Even if you're not at the legal blood alcohol concentration (BAC) limit of .08%, drinking any amount and then driving has a negative effect on your ability behind the wheel. At .02% BAC, drivers experience a decline in visual functions, such as rapid tracking of a moving target, as well as worsened ability to perform two tasks at the same time. Higher BAC levels result in a further decline of skills, including an inability to recognize turn signals, maintain lane position, and a delay in braking response.
Distracted driving has three components: visual (taking your eyes off the road), manual (taking your hands off the wheel), and cognitive (taking your mind off of driving). This includes activities like eating, watching a movie, or even using an in-vehicle navigation system.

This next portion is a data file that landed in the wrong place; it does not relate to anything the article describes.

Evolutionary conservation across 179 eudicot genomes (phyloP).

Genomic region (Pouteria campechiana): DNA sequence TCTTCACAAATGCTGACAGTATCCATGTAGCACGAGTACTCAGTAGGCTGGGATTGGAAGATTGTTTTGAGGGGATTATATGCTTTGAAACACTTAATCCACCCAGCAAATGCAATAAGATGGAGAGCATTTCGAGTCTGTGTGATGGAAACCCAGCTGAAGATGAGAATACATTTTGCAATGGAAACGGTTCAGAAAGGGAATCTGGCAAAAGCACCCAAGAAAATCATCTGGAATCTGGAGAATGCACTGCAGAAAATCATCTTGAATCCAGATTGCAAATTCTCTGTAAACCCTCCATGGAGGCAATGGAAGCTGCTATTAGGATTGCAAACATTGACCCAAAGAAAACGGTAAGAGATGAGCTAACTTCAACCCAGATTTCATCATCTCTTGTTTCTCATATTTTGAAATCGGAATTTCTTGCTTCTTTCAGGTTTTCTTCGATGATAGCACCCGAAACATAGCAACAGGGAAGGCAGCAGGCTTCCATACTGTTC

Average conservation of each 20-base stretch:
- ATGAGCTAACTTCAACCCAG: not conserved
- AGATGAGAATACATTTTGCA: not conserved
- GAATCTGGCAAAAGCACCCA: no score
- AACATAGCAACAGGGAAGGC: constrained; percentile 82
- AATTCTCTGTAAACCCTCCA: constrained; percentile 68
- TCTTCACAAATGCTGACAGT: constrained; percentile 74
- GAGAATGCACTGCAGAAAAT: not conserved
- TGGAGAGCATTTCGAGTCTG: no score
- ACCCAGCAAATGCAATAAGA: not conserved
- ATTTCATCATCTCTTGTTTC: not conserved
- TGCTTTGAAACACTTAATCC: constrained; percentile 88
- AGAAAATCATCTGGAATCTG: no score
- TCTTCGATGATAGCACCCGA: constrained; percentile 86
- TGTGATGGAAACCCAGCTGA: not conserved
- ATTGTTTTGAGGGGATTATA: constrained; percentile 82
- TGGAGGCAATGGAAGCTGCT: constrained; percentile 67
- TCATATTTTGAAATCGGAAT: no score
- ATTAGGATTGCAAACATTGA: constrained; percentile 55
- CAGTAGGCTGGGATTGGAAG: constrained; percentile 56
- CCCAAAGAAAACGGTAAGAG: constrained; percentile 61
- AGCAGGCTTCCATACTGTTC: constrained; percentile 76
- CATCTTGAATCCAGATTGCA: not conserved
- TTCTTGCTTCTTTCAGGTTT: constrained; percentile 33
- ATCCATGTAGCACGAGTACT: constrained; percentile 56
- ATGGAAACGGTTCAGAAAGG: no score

The most common form of distracted driving – texting while driving – combines all three components at once, much like driving while intoxicated does. Particularly troubling texts and phone calls may also cause a driver to become angrier or more depressed, causing additional distraction. Even for seemingly harmless messages, consider this: the average text takes about five seconds to send. Traveling at 55 mph, that's like going the length of an entire football fieldwith your eyes closed.
Source: The Zebra, June 9, 2017